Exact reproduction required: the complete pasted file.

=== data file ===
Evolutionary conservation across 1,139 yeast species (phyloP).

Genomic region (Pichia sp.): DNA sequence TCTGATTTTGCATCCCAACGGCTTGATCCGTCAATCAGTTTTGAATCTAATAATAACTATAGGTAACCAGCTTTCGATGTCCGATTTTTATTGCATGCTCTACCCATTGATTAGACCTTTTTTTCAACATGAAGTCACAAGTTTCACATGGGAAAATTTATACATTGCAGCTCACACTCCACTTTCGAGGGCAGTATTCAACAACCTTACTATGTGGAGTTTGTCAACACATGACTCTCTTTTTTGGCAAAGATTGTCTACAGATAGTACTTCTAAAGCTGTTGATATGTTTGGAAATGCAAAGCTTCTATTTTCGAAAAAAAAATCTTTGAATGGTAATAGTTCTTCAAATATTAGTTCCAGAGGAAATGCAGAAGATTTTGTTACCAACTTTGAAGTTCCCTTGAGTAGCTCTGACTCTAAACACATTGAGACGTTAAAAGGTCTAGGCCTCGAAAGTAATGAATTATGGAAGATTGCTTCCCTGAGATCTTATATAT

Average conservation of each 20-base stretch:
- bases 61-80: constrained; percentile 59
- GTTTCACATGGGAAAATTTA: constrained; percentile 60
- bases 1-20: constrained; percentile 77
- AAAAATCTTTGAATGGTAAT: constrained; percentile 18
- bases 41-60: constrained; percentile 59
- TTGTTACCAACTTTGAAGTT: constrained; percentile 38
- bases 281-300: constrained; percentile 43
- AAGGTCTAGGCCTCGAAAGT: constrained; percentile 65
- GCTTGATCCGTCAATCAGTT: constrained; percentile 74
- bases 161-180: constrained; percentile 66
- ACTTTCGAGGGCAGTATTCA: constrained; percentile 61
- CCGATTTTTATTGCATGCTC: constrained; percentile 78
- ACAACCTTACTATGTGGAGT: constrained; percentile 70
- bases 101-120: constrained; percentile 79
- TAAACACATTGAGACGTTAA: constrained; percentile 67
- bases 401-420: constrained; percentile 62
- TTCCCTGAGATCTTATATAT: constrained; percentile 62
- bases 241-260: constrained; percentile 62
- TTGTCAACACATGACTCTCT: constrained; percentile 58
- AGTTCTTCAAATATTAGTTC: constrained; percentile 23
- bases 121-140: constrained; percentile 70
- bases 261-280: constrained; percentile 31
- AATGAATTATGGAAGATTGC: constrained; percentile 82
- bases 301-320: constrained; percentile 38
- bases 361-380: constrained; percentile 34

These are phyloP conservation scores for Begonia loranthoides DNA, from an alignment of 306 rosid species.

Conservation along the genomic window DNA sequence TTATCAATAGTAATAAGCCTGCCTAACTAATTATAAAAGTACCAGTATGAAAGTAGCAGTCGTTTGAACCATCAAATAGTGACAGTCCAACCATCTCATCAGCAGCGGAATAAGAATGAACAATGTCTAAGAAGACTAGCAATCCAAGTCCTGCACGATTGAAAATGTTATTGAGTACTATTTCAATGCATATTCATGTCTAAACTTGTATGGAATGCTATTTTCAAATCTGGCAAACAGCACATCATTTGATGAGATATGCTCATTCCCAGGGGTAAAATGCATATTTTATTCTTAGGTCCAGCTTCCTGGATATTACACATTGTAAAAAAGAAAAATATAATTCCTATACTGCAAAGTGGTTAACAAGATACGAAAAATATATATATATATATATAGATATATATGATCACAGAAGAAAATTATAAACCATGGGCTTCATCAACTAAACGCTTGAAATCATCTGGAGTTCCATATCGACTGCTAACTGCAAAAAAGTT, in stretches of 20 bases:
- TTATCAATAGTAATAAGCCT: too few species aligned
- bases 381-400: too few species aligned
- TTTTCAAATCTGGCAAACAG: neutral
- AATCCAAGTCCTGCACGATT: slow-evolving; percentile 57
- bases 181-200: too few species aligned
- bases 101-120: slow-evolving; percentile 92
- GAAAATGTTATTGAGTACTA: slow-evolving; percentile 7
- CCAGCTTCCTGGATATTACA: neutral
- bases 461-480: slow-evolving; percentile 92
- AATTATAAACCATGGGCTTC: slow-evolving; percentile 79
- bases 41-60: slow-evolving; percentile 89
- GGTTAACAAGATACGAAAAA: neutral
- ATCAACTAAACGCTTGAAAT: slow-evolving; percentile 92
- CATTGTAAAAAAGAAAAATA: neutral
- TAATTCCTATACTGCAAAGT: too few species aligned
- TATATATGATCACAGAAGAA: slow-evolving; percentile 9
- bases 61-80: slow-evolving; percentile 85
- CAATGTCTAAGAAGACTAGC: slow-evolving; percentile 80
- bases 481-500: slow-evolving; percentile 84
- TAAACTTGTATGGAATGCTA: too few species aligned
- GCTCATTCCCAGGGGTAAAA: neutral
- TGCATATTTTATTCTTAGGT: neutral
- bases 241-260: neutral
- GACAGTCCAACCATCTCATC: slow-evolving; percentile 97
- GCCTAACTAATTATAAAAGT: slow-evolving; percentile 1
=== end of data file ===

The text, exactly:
Evolutionary conservation across 1,139 yeast species (phyloP).

Genomic region (Pichia sp.): DNA sequence TCTGATTTTGCATCCCAACGGCTTGATCCGTCAATCAGTTTTGAATCTAATAATAACTATAGGTAACCAGCTTTCGATGTCCGATTTTTATTGCATGCTCTACCCATTGATTAGACCTTTTTTTCAACATGAAGTCACAAGTTTCACATGGGAAAATTTATACATTGCAGCTCACACTCCACTTTCGAGGGCAGTATTCAACAACCTTACTATGTGGAGTTTGTCAACACATGACTCTCTTTTTTGGCAAAGATTGTCTACAGATAGTACTTCTAAAGCTGTTGATATGTTTGGAAATGCAAAGCTTCTATTTTCGAAAAAAAAATCTTTGAATGGTAATAGTTCTTCAAATATTAGTTCCAGAGGAAATGCAGAAGATTTTGTTACCAACTTTGAAGTTCCCTTGAGTAGCTCTGACTCTAAACACATTGAGACGTTAAAAGGTCTAGGCCTCGAAAGTAATGAATTATGGAAGATTGCTTCCCTGAGATCTTATATAT

Average conservation of each 20-base stretch:
- bases 61-80: constrained; percentile 59
- GTTTCACATGGGAAAATTTA: constrained; percentile 60
- bases 1-20: constrained; percentile 77
- AAAAATCTTTGAATGGTAAT: constrained; percentile 18
- bases 41-60: constrained; percentile 59
- TTGTTACCAACTTTGAAGTT: constrained; percentile 38
- bases 281-300: constrained; percentile 43
- AAGGTCTAGGCCTCGAAAGT: constrained; percentile 65
- GCTTGATCCGTCAATCAGTT: constrained; percentile 74
- bases 161-180: constrained; percentile 66
- ACTTTCGAGGGCAGTATTCA: constrained; percentile 61
- CCGATTTTTATTGCATGCTC: constrained; percentile 78
- ACAACCTTACTATGTGGAGT: constrained; percentile 70
- bases 101-120: constrained; percentile 79
- TAAACACATTGAGACGTTAA: constrained; percentile 67
- bases 401-420: constrained; percentile 62
- TTCCCTGAGATCTTATATAT: constrained; percentile 62
- bases 241-260: constrained; percentile 62
- TTGTCAACACATGACTCTCT: constrained; percentile 58
- AGTTCTTCAAATATTAGTTC: constrained; percentile 23
- bases 121-140: constrained; percentile 70
- bases 261-280: constrained; percentile 31
- AATGAATTATGGAAGATTGC: constrained; percentile 82
- bases 301-320: constrained; percentile 38
- bases 361-380: constrained; percentile 34

These are phyloP conservation scores for Begonia loranthoides DNA, from an alignment of 306 rosid species.

Conservation along the genomic window DNA sequence TTATCAATAGTAATAAGCCTGCCTAACTAATTATAAAAGTACCAGTATGAAAGTAGCAGTCGTTTGAACCATCAAATAGTGACAGTCCAACCATCTCATCAGCAGCGGAATAAGAATGAACAATGTCTAAGAAGACTAGCAATCCAAGTCCTGCACGATTGAAAATGTTATTGAGTACTATTTCAATGCATATTCATGTCTAAACTTGTATGGAATGCTATTTTCAAATCTGGCAAACAGCACATCATTTGATGAGATATGCTCATTCCCAGGGGTAAAATGCATATTTTATTCTTAGGTCCAGCTTCCTGGATATTACACATTGTAAAAAAGAAAAATATAATTCCTATACTGCAAAGTGGTTAACAAGATACGAAAAATATATATATATATATATAGATATATATGATCACAGAAGAAAATTATAAACCATGGGCTTCATCAACTAAACGCTTGAAATCATCTGGAGTTCCATATCGACTGCTAACTGCAAAAAAGTT, in stretches of 20 bases:
- TTATCAATAGTAATAAGCCT: too few species aligned
- bases 381-400: too few species aligned
- TTTTCAAATCTGGCAAACAG: neutral
- AATCCAAGTCCTGCACGATT: slow-evolving; percentile 57
- bases 181-200: too few species aligned
- bases 101-120: slow-evolving; percentile 92
- GAAAATGTTATTGAGTACTA: slow-evolving; percentile 7
- CCAGCTTCCTGGATATTACA: neutral
- bases 461-480: slow-evolving; percentile 92
- AATTATAAACCATGGGCTTC: slow-evolving; percentile 79
- bases 41-60: slow-evolving; percentile 89
- GGTTAACAAGATACGAAAAA: neutral
- ATCAACTAAACGCTTGAAAT: slow-evolving; percentile 92
- CATTGTAAAAAAGAAAAATA: neutral
- TAATTCCTATACTGCAAAGT: too few species aligned
- TATATATGATCACAGAAGAA: slow-evolving; percentile 9
- bases 61-80: slow-evolving; percentile 85
- CAATGTCTAAGAAGACTAGC: slow-evolving; percentile 80
- bases 481-500: slow-evolving; percentile 84
- TAAACTTGTATGGAATGCTA: too few species aligned
- GCTCATTCCCAGGGGTAAAA: neutral
- TGCATATTTTATTCTTAGGT: neutral
- bases 241-260: neutral
- GACAGTCCAACCATCTCATC: slow-evolving; percentile 97
- GCCTAACTAATTATAAAAGT: slow-evolving; percentile 1